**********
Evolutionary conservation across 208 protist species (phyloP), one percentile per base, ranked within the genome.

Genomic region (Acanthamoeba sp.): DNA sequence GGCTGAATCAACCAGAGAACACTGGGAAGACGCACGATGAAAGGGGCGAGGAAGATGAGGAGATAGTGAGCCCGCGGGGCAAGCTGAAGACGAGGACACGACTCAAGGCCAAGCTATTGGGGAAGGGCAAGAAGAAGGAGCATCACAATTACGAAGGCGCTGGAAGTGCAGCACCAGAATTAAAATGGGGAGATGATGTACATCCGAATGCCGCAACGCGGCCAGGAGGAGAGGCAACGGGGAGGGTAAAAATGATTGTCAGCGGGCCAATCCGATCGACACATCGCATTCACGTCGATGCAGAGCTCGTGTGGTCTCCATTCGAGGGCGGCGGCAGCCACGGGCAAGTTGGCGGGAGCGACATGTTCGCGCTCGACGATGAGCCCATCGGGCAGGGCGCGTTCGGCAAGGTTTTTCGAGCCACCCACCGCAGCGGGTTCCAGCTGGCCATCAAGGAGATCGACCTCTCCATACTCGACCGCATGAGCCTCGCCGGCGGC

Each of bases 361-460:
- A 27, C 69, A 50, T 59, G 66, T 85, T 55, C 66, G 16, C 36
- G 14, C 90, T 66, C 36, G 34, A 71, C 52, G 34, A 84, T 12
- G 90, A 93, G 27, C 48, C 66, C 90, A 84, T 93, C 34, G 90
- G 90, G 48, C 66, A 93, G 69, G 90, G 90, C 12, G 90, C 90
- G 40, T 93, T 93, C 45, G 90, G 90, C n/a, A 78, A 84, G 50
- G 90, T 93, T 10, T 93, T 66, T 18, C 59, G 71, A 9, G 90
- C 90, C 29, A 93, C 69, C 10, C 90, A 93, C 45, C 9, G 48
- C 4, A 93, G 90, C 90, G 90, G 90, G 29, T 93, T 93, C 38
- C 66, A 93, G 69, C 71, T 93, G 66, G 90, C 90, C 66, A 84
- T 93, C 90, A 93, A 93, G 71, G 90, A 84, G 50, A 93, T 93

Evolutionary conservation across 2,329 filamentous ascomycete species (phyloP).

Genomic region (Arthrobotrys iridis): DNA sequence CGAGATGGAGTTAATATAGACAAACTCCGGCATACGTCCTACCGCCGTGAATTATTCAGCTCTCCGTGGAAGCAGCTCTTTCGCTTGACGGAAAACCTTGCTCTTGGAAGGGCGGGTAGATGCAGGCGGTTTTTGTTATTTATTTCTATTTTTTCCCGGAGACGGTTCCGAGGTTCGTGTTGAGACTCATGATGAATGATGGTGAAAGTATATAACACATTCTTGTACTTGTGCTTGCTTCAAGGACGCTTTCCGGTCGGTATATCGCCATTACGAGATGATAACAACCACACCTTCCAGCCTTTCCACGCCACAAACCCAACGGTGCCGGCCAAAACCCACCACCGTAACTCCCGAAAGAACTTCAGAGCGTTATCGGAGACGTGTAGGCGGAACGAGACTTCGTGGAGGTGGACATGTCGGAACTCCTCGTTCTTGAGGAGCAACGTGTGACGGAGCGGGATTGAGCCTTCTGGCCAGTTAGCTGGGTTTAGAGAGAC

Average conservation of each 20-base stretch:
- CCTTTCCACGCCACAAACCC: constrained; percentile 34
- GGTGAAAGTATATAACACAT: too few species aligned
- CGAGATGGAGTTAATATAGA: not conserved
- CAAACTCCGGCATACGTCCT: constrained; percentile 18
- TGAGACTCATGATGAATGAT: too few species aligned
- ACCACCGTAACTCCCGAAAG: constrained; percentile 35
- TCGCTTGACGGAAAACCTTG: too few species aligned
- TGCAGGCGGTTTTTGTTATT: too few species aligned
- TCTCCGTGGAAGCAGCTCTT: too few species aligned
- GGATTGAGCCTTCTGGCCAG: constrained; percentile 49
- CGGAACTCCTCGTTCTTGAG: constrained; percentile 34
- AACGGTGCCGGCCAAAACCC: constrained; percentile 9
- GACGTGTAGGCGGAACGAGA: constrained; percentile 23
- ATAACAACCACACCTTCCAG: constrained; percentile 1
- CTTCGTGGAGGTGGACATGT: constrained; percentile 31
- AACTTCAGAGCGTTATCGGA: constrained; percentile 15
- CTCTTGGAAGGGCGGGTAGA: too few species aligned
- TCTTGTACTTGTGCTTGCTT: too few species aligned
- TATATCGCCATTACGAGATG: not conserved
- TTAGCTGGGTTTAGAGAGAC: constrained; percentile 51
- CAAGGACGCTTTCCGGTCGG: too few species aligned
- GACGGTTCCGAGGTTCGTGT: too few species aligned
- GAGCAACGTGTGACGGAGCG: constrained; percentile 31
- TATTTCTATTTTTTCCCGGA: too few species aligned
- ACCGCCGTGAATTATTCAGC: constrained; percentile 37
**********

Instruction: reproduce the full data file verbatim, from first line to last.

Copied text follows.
Evolutionary conservation across 208 protist species (phyloP), one percentile per base, ranked within the genome.

Genomic region (Acanthamoeba sp.): DNA sequence GGCTGAATCAACCAGAGAACACTGGGAAGACGCACGATGAAAGGGGCGAGGAAGATGAGGAGATAGTGAGCCCGCGGGGCAAGCTGAAGACGAGGACACGACTCAAGGCCAAGCTATTGGGGAAGGGCAAGAAGAAGGAGCATCACAATTACGAAGGCGCTGGAAGTGCAGCACCAGAATTAAAATGGGGAGATGATGTACATCCGAATGCCGCAACGCGGCCAGGAGGAGAGGCAACGGGGAGGGTAAAAATGATTGTCAGCGGGCCAATCCGATCGACACATCGCATTCACGTCGATGCAGAGCTCGTGTGGTCTCCATTCGAGGGCGGCGGCAGCCACGGGCAAGTTGGCGGGAGCGACATGTTCGCGCTCGACGATGAGCCCATCGGGCAGGGCGCGTTCGGCAAGGTTTTTCGAGCCACCCACCGCAGCGGGTTCCAGCTGGCCATCAAGGAGATCGACCTCTCCATACTCGACCGCATGAGCCTCGCCGGCGGC

Each of bases 361-460:
- A 27, C 69, A 50, T 59, G 66, T 85, T 55, C 66, G 16, C 36
- G 14, C 90, T 66, C 36, G 34, A 71, C 52, G 34, A 84, T 12
- G 90, A 93, G 27, C 48, C 66, C 90, A 84, T 93, C 34, G 90
- G 90, G 48, C 66, A 93, G 69, G 90, G 90, C 12, G 90, C 90
- G 40, T 93, T 93, C 45, G 90, G 90, C n/a, A 78, A 84, G 50
- G 90, T 93, T 10, T 93, T 66, T 18, C 59, G 71, A 9, G 90
- C 90, C 29, A 93, C 69, C 10, C 90, A 93, C 45, C 9, G 48
- C 4, A 93, G 90, C 90, G 90, G 90, G 29, T 93, T 93, C 38
- C 66, A 93, G 69, C 71, T 93, G 66, G 90, C 90, C 66, A 84
- T 93, C 90, A 93, A 93, G 71, G 90, A 84, G 50, A 93, T 93

Evolutionary conservation across 2,329 filamentous ascomycete species (phyloP).

Genomic region (Arthrobotrys iridis): DNA sequence CGAGATGGAGTTAATATAGACAAACTCCGGCATACGTCCTACCGCCGTGAATTATTCAGCTCTCCGTGGAAGCAGCTCTTTCGCTTGACGGAAAACCTTGCTCTTGGAAGGGCGGGTAGATGCAGGCGGTTTTTGTTATTTATTTCTATTTTTTCCCGGAGACGGTTCCGAGGTTCGTGTTGAGACTCATGATGAATGATGGTGAAAGTATATAACACATTCTTGTACTTGTGCTTGCTTCAAGGACGCTTTCCGGTCGGTATATCGCCATTACGAGATGATAACAACCACACCTTCCAGCCTTTCCACGCCACAAACCCAACGGTGCCGGCCAAAACCCACCACCGTAACTCCCGAAAGAACTTCAGAGCGTTATCGGAGACGTGTAGGCGGAACGAGACTTCGTGGAGGTGGACATGTCGGAACTCCTCGTTCTTGAGGAGCAACGTGTGACGGAGCGGGATTGAGCCTTCTGGCCAGTTAGCTGGGTTTAGAGAGAC

Average conservation of each 20-base stretch:
- CCTTTCCACGCCACAAACCC: constrained; percentile 34
- GGTGAAAGTATATAACACAT: too few species aligned
- CGAGATGGAGTTAATATAGA: not conserved
- CAAACTCCGGCATACGTCCT: constrained; percentile 18
- TGAGACTCATGATGAATGAT: too few species aligned
- ACCACCGTAACTCCCGAAAG: constrained; percentile 35
- TCGCTTGACGGAAAACCTTG: too few species aligned
- TGCAGGCGGTTTTTGTTATT: too few species aligned
- TCTCCGTGGAAGCAGCTCTT: too few species aligned
- GGATTGAGCCTTCTGGCCAG: constrained; percentile 49
- CGGAACTCCTCGTTCTTGAG: constrained; percentile 34
- AACGGTGCCGGCCAAAACCC: constrained; percentile 9
- GACGTGTAGGCGGAACGAGA: constrained; percentile 23
- ATAACAACCACACCTTCCAG: constrained; percentile 1
- CTTCGTGGAGGTGGACATGT: constrained; percentile 31
- AACTTCAGAGCGTTATCGGA: constrained; percentile 15
- CTCTTGGAAGGGCGGGTAGA: too few species aligned
- TCTTGTACTTGTGCTTGCTT: too few species aligned
- TATATCGCCATTACGAGATG: not conserved
- TTAGCTGGGTTTAGAGAGAC: constrained; percentile 51
- CAAGGACGCTTTCCGGTCGG: too few species aligned
- GACGGTTCCGAGGTTCGTGT: too few species aligned
- GAGCAACGTGTGACGGAGCG: constrained; percentile 31
- TATTTCTATTTTTTCCCGGA: too few species aligned
- ACCGCCGTGAATTATTCAGC: constrained; percentile 37